Fort de BertheaumeArticle and pictures by Jeroen van der Werf, all rights reserved.
The Berteaume fort is a small part of the large coherent system of small forts and batteries designed to protect the entrance to Brest harbour. It is situated on a small island just 100m off the coast of the town of Plougonvelin.
Its role in the system is the protection of the Bertheaume bay, which was used as an anchorage for ships waiting for the right winds to enter Brest harbour. Thus, it forms the northern counterpart of the tower of Camaret. The island, 38m above sea level, with its steep cliffs, has been an impregnable safe place for centuries.
It was only accessible at low tide by foot over a rocky bank, attackers had to climb the steep cliffs first to reach the walls of the fort, an impossible job.
The medieval fort that used to be situated on the island was destroyed during an English attack in the 16th century. On his inspections of the Brest region in 1683 Vauban'had already noticed the strategic value of the island and wanted to build a battery there.
The first cannon were placed there during the English attack in 1694 and the fort was finished in 1699. The original fortifications where situated only on the large island.
The buildings on the smaller island closest to the mainland date from the 19th century. The fort on the large island consists of batteries for cannon on 4 levels connected with stairs. At some places the bases of the échauguettes'can still be seen on the walls and posterns gave access to the foot of the walls.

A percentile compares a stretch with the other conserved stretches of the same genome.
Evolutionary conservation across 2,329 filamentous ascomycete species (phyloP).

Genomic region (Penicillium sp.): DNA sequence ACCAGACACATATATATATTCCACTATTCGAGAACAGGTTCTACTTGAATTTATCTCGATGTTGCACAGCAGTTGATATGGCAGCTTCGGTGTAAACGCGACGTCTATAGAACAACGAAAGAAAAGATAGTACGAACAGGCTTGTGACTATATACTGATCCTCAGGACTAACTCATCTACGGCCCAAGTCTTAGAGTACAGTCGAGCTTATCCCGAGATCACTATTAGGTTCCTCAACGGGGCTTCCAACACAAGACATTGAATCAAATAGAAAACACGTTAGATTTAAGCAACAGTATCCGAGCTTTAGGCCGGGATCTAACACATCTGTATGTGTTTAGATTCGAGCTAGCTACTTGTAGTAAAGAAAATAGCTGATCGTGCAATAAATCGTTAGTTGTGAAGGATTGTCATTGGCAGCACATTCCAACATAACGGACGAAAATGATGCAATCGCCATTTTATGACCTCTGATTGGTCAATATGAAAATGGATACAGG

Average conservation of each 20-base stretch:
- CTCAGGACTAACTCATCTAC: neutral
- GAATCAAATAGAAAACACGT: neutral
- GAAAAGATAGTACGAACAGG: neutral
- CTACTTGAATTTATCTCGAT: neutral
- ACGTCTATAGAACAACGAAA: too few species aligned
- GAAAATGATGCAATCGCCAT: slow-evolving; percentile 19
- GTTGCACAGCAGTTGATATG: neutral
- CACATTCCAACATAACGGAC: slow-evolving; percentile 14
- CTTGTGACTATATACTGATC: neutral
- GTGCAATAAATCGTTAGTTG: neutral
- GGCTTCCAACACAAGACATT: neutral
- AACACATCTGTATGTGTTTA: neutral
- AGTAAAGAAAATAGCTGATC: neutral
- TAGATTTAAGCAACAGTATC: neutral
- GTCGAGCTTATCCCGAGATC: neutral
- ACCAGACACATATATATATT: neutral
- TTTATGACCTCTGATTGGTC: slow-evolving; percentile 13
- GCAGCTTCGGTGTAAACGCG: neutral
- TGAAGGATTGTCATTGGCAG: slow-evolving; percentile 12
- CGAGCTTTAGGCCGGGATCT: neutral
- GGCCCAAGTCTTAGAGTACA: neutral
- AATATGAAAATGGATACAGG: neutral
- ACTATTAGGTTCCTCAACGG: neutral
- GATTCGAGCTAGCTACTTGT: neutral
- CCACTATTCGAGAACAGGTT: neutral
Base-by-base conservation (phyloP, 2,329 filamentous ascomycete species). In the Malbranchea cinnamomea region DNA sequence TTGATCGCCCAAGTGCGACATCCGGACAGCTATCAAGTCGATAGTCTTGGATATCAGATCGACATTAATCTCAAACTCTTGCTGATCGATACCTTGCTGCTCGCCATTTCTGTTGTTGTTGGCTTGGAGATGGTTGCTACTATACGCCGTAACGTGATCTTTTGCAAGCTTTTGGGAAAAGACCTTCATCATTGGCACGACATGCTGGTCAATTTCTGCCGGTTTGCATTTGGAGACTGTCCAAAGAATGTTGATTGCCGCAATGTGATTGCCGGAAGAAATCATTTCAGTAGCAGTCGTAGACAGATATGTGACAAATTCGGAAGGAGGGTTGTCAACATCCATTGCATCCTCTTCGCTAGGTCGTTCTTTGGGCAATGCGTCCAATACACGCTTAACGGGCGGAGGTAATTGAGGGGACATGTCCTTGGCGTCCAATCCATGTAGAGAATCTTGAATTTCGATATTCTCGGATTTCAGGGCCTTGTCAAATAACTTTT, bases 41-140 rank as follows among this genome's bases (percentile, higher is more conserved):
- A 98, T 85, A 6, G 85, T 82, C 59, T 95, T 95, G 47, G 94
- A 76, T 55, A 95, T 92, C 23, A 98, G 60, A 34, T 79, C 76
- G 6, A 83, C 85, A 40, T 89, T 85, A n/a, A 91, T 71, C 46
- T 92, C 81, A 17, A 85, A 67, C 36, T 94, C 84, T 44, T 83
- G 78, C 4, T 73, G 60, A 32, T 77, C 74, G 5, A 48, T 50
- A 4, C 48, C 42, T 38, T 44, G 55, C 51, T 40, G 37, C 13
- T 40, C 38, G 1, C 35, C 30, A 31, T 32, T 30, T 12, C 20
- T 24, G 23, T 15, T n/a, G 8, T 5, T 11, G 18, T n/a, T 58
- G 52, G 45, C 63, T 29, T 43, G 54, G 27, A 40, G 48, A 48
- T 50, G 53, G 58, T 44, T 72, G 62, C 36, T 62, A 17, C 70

In the past the island was only accessible by a “flying boat” at high tide. This was a small boat connected to a rope running from the mainland to the island. By pulling the rope the boat went to or from the island.
The current steel bridge dates from the 20th century. In the late 19th century the fort was abandoned and was replaced by the more modern casemated fort on the mainland. The Nazis built a small blockhouse on the island.
Visiting Fort de Bertheaume
In the 1990s the Fort de Betheaume was restored and opened to the public. Apart from the visit of the fort it also offers a “survival track” (only available when the weather conditions allow it). The fort is open to the public all year round. A small restaurant and various exhibition rooms are located in the 19th century fort. There you can also visit the underground powder magazine, carved in the rocks 13m below ground level.
The fort is not the most spectacular one but just like all of the Brittany forts its location is very spectacular and the views from the fort are worth the visit alone. Apart from that most of the other forts around Brest are difficult to visit or they are military property and thus not accessible at all.Article and pictures by Jeroen van der Werf, all rights reserved.